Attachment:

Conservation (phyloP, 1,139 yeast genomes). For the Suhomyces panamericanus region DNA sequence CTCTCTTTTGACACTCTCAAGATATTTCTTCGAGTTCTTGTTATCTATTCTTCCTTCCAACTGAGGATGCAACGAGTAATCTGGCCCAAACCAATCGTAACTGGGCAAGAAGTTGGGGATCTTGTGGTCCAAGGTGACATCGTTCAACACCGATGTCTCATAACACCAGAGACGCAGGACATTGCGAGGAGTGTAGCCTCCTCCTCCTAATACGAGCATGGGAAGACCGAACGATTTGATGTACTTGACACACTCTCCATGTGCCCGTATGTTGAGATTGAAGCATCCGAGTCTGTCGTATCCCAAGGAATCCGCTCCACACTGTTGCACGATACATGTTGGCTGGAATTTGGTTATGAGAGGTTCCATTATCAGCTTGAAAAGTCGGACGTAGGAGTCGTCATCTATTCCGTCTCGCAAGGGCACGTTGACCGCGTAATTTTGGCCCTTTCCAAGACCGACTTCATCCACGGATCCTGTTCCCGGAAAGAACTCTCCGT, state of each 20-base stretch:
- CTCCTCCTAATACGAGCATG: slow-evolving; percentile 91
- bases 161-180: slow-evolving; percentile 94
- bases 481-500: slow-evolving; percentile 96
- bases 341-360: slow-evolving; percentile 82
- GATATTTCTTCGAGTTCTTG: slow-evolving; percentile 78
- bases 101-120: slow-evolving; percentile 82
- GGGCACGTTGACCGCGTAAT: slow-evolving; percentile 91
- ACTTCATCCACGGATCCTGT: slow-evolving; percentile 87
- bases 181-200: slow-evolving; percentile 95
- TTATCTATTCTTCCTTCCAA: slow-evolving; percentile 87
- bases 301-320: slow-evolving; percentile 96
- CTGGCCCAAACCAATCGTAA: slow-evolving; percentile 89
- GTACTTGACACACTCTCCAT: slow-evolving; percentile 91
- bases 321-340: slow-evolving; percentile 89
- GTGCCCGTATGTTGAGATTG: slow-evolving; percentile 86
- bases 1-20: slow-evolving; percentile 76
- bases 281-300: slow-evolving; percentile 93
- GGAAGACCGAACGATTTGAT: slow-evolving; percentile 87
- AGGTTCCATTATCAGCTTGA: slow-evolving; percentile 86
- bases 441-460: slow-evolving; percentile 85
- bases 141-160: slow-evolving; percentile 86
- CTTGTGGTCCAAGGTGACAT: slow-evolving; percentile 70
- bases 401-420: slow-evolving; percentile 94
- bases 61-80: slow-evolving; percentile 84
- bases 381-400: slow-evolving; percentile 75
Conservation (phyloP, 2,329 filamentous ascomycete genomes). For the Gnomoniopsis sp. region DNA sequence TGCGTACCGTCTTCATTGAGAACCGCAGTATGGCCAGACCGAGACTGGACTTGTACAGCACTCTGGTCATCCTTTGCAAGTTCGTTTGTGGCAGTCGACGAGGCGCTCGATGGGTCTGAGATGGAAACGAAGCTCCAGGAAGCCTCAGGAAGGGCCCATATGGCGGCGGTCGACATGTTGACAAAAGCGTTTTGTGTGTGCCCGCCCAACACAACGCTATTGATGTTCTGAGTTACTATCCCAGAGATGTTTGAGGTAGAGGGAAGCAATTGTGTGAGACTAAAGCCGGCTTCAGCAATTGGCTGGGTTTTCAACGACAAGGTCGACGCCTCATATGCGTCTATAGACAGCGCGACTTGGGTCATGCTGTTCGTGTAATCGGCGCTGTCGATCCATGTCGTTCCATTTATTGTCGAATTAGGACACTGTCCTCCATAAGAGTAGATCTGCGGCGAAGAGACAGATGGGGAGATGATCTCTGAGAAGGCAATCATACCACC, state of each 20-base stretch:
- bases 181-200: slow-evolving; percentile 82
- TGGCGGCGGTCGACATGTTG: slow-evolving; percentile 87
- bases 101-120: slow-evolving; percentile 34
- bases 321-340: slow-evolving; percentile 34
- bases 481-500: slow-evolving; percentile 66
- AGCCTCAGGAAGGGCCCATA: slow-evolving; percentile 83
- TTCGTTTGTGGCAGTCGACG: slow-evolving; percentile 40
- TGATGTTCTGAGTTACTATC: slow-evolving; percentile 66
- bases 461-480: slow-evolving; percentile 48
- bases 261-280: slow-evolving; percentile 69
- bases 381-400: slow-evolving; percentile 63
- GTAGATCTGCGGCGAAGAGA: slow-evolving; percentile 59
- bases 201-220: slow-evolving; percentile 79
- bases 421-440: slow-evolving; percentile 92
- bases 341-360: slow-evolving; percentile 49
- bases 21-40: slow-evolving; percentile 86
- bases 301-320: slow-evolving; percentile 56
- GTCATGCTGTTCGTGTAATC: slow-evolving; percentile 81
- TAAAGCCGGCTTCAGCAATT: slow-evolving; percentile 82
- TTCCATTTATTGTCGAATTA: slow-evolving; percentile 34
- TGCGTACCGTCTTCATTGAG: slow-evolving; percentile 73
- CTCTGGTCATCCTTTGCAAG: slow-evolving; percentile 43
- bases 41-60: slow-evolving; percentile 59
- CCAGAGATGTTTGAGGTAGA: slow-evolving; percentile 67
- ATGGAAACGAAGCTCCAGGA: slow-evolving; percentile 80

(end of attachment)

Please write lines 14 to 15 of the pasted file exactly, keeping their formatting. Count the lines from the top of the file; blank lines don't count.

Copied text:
- GTACTTGACACACTCTCCAT: slow-evolving; percentile 91
- bases 321-340: slow-evolving; percentile 89